Last Week, Coursera founder Daphne Koller took the stage at TechCrunch Disrupt SF 2014. She was interviewed by Techcrunch’s Frederic Lardinois. On being pressed about attaching a moknier to 2014 (2012 was Year of MOOCs – New York Times), Daphne noted that 2014 will be the year when MOOCs will come of age. Below, we take a look at some of the key topics that were discussed.
On being grilled about completion rates, Daphne Koller expanded on the 5% completion rate statistic. Of all the people who click on the enroll button, half of them don’t show up. Out of those who show up, 50% look at the first lecture. For those who actual mean to complete, 70% of them do. This is one number Coursera can work to improve upon. For Students signing up for Verified Certificates, 80-90% do complete the course.
On Demand Courses
Moving forward Coursera is making a shift towards on demand/self paced courses. One reason is to tackle completion rates. One of Coursera’s strength is a large number of students taking the course at the same time and helping each other in the forums. On being asked, about how this would work in a self paced model. Daphne talked about ‘flash cohorts’ – a group of potentially 5000 students taking the course at the same time.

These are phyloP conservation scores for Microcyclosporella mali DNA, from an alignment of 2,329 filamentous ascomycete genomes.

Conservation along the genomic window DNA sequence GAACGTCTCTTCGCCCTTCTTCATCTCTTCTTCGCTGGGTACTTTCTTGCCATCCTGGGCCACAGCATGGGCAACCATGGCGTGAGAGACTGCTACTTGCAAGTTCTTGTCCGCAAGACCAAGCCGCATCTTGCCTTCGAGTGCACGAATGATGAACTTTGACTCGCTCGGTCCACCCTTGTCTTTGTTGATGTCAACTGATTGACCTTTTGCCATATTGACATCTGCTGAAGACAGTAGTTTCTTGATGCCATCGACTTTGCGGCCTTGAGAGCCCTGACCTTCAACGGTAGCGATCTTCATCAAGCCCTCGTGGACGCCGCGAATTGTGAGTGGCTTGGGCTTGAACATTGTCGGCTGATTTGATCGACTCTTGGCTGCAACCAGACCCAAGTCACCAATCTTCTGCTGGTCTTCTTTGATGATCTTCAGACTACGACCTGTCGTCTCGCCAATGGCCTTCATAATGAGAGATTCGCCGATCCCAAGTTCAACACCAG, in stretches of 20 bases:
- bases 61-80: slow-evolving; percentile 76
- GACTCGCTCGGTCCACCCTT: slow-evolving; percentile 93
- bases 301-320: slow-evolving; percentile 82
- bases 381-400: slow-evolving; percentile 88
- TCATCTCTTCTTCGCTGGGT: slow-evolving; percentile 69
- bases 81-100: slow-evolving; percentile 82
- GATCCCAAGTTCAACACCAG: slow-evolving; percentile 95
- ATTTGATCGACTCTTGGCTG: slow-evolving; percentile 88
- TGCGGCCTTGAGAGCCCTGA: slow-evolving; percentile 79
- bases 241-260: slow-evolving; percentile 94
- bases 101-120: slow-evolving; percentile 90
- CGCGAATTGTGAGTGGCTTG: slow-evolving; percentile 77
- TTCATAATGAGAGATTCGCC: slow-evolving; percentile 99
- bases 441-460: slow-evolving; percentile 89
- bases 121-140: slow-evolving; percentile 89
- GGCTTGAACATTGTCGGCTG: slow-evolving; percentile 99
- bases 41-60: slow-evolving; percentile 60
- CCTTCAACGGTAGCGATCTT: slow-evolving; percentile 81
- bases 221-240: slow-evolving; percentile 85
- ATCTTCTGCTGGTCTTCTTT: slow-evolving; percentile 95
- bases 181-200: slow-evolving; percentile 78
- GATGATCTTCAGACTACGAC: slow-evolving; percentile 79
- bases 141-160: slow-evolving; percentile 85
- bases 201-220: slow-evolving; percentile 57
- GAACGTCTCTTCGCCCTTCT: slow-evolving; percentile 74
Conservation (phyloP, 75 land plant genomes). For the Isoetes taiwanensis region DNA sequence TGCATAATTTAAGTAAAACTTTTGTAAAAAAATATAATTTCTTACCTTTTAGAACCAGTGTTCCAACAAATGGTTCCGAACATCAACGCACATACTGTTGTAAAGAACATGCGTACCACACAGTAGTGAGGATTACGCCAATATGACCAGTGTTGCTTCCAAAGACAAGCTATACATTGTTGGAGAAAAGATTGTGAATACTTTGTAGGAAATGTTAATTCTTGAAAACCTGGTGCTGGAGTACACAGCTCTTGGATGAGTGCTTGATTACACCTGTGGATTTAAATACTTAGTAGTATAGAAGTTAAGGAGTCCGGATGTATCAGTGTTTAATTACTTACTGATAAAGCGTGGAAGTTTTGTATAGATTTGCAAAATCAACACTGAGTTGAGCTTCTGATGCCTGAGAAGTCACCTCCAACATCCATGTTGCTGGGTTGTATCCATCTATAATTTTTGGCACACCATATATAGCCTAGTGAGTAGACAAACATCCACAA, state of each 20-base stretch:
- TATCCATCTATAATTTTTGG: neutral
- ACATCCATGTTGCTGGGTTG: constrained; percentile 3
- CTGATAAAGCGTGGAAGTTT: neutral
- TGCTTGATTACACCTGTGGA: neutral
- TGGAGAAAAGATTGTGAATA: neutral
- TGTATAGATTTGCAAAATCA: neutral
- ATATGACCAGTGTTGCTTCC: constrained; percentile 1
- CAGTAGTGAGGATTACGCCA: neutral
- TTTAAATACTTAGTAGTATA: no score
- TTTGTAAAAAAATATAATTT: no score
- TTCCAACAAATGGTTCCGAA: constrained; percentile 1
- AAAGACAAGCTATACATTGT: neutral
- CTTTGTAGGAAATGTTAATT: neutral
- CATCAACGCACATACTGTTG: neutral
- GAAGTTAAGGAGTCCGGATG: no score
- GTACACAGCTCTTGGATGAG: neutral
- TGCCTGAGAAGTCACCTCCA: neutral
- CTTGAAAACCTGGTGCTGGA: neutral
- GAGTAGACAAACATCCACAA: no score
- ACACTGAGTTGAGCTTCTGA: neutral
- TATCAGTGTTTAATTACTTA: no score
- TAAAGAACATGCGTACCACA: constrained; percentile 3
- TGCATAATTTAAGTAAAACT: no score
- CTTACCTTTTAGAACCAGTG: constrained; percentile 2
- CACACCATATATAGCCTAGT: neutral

Some of the most popular courses on Coursera are as follows:
1) Social Psychology by Wesleyan University – 240k enrollments
2) Programming Mobile Applications for Android Handheld Systems by University of Maryland, College Park – 250k+ enrollments
3) Learning how to Learn by University of California, San Diego – 200k enrollments
Some of the not so popular courses are the ones in foreign language.
Daphne mentioned that students finds Coursera credentials very valuable with over 70% learners mentioning the Coursera courses in their LinkedIn profile or Resume. Coursera is creating a new affordable credential for the 21st century.
Universities and MOOCs
On being asked how Universities see MOOCs, Daphne noted that Universities see MOOCs as expanding their market and not cannibalizing it. MOOCs are transforming the way Universities teach. Using the blended/flipped classroom model is changing the role of professor. Instead of teaching, Professors guide discussions, debates, labs, projects etc. Students who were failing in the traditional model are now succeeding in the blended learning model.